Putting Empathy Back Into Email

empathy in emails

Customer service by email has many benefits: it’s usually faster than a phone call, your customer never has to wait on hold, and it’s all in writing, so you and your customer can refer back to the details of your conversation later. The downside of email, however, is that there’s so much missing information.

Here’s a great example—a customer I worked with over the phone recently. (I support LivePlan, a web-based business planning software program.) She started the call by saying, “I need to cancel my service today.” That’s a pretty routine request. But her voice was trembling a bit, and I could hear that she was upset. I immediately made my voice as soothing as I could, and told her I’d be glad to help her.

As I was processing the cancellation, I asked if she had any feedback on our software that I could pass along to our development team. And that’s when she explained that she was canceling her service because her business had failed. So she had good reason to feel upset. And knowing this detail, I had an opportunity to say how sorry I was that things didn’t work out, and how I hoped we’d be working with her again on an exciting new business idea in the future.

A little kindness made a big difference here. She ended the call with a smile in her voice, saying “Oh, I’ll be back soon, don’t worry!”

Imagine, however, getting the same request via email: “I need to cancel my service today.” Without the emotional layer provided by your customer’s tone of voice, you can still take care of the request, but you don’t have the same opportunity to make a difference in her day. Email isn’t always that good at empathy.

Thankfully, there are some great techniques you can use with customer emails that can really help you get closer to meeting your customers’ emotional needs while you’re taking care of their transactional ones.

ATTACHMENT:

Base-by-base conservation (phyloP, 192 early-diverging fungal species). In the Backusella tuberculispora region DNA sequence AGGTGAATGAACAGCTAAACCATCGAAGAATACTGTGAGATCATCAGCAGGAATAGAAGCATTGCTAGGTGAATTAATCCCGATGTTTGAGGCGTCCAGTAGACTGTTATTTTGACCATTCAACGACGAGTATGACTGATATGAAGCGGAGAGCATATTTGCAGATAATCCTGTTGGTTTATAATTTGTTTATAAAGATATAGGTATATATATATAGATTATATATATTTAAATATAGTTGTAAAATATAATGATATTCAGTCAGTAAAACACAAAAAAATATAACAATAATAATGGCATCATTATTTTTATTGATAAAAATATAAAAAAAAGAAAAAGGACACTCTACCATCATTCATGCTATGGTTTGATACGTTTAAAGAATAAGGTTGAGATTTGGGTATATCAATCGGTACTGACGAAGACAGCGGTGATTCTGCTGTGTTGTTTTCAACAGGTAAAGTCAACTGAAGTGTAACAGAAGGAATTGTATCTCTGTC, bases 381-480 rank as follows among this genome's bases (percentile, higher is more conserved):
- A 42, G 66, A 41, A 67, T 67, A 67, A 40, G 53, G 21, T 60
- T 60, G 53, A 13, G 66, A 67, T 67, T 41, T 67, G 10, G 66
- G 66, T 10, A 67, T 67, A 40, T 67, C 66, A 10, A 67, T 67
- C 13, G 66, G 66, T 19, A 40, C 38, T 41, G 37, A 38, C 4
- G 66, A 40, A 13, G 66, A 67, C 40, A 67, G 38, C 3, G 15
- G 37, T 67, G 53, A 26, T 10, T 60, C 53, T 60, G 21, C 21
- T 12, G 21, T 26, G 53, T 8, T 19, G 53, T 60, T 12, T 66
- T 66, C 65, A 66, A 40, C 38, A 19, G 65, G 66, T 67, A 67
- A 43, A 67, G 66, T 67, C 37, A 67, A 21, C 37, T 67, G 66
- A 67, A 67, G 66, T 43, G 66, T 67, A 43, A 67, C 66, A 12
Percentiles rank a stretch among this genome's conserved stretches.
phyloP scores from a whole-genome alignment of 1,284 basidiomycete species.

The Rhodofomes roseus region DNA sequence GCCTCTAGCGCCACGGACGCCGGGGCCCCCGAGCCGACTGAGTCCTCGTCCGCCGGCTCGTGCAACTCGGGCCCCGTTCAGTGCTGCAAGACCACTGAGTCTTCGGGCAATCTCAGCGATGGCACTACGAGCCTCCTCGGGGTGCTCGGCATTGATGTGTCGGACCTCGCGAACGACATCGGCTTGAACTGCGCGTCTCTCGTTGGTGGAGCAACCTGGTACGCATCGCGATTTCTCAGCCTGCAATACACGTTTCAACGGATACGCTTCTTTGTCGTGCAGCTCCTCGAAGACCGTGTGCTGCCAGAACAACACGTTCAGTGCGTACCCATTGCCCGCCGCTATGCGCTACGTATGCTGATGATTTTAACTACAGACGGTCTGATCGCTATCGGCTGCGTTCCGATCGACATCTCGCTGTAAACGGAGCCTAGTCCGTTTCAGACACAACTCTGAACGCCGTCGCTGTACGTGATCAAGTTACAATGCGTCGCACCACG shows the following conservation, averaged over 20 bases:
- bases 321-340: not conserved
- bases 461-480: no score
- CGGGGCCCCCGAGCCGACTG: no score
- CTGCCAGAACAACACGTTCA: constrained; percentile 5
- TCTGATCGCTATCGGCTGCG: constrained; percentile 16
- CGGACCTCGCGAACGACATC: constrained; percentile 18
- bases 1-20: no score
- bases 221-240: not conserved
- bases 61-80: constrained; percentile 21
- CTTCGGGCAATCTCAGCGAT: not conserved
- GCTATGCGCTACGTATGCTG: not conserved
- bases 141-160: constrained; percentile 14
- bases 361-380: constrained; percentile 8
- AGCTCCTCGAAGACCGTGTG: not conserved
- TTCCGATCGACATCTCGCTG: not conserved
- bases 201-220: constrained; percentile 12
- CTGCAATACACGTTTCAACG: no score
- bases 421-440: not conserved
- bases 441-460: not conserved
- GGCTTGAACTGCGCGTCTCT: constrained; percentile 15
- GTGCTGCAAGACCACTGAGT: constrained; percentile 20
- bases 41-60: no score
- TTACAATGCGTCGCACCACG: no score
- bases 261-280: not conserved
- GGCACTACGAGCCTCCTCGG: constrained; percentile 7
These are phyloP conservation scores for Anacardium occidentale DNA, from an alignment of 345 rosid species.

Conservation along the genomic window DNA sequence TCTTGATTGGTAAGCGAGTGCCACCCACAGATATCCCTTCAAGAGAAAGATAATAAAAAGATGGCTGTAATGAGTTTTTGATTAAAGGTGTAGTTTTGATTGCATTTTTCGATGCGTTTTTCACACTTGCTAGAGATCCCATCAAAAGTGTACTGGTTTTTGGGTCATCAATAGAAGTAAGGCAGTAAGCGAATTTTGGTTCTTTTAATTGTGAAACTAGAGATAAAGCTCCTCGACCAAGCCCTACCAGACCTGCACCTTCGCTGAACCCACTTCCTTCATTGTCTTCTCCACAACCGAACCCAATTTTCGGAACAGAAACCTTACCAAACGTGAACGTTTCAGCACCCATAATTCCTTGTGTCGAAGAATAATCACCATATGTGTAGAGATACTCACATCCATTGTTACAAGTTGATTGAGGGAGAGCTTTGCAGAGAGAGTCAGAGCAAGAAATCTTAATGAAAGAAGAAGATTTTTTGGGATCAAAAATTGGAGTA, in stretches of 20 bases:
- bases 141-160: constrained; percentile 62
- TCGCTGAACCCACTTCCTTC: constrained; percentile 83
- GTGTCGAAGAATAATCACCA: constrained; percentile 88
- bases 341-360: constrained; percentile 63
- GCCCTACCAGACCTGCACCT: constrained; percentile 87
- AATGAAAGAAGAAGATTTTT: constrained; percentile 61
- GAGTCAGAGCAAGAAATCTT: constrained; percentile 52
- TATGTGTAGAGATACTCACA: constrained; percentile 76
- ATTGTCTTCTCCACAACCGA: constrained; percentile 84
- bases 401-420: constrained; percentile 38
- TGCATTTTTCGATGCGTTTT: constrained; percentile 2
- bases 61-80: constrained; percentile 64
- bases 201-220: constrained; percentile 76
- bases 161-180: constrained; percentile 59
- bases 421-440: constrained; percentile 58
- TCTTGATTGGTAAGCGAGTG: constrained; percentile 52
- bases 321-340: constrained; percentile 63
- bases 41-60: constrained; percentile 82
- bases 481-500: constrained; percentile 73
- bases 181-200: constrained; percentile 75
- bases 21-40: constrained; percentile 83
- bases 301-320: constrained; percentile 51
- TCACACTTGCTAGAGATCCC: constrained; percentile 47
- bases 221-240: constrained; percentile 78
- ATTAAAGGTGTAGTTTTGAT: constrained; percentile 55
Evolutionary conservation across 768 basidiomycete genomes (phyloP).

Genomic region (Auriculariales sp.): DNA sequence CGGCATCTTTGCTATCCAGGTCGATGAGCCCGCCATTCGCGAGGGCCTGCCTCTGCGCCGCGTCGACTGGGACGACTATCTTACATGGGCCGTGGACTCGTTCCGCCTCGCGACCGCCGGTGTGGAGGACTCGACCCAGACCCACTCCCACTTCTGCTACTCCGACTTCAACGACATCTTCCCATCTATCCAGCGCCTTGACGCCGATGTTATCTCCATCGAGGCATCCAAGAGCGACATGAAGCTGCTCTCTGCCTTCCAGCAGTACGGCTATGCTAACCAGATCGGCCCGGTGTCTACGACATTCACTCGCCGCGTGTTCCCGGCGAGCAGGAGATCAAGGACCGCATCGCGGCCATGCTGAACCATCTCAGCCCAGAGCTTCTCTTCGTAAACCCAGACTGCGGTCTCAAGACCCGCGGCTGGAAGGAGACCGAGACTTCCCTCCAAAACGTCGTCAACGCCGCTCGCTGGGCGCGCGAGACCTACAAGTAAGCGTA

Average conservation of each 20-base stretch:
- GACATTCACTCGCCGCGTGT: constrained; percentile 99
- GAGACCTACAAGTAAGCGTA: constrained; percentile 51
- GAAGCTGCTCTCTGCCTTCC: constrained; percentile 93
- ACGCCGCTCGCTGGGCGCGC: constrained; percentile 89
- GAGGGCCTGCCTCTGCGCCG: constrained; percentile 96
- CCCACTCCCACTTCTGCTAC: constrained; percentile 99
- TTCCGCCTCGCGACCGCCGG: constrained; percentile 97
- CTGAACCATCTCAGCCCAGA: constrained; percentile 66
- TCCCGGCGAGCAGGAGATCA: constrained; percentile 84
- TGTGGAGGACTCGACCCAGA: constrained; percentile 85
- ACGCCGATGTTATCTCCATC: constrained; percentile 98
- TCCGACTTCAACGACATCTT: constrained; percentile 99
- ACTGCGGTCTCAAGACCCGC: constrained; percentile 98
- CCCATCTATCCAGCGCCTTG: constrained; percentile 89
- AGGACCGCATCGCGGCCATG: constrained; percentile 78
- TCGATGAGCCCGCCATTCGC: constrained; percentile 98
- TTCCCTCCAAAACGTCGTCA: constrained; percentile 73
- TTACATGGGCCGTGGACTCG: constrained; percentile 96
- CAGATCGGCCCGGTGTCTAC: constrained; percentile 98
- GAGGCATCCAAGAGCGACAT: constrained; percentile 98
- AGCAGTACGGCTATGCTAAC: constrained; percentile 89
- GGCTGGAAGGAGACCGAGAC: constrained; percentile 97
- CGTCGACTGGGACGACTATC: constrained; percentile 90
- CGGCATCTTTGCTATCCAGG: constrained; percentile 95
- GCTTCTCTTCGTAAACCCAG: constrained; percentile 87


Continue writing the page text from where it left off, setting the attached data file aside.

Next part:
The way we write is not who we are

Email tends to compress your perception of your customer through the lens of his writing style. It’s all too easy to assume that those who write a terse, vague request are difficult customers. But that’s not always the case.

If your customer dislikes having to express himself in writing, then his email may sound angrier than he actually feels. I had an email from a customer recently, asking about our subscription-based software. The email read, “Why should I have to pay you forever if I only need your product one time?” There was no greeting and no closure. It sounded pretty annoyed and even a little confrontational.

I’ll be honest, my first impulse was to respond in kind. But I took a step back, and employed a little trick: I tried reading this email in another voice. If you think about it, this terse question, when read in an openly curious tone of voice, isn’t all that confrontational. It’s just a question. You might even read it in a playful, joking voice and get another effect altogether.

So, armed with these alternate perceptions, I wrote back with this:

“Thanks for contacting us. You ask an excellent question—it makes complete sense that, if you only need our software for one project, you wouldn’t want to pay for it beyond that. This is why you’re welcome to cancel your account at any time. We have no contracts or minimum commitment.”

Lo and behold, my customer wrote back with another terse email, but a perceptible change of tone: “Oh, awesome!” he said, “Thanks for the help.” By not letting my first impression drive my response, I was able to give him a sense of control and freedom with our product, and that made a positive difference.

Give the gift of matching tone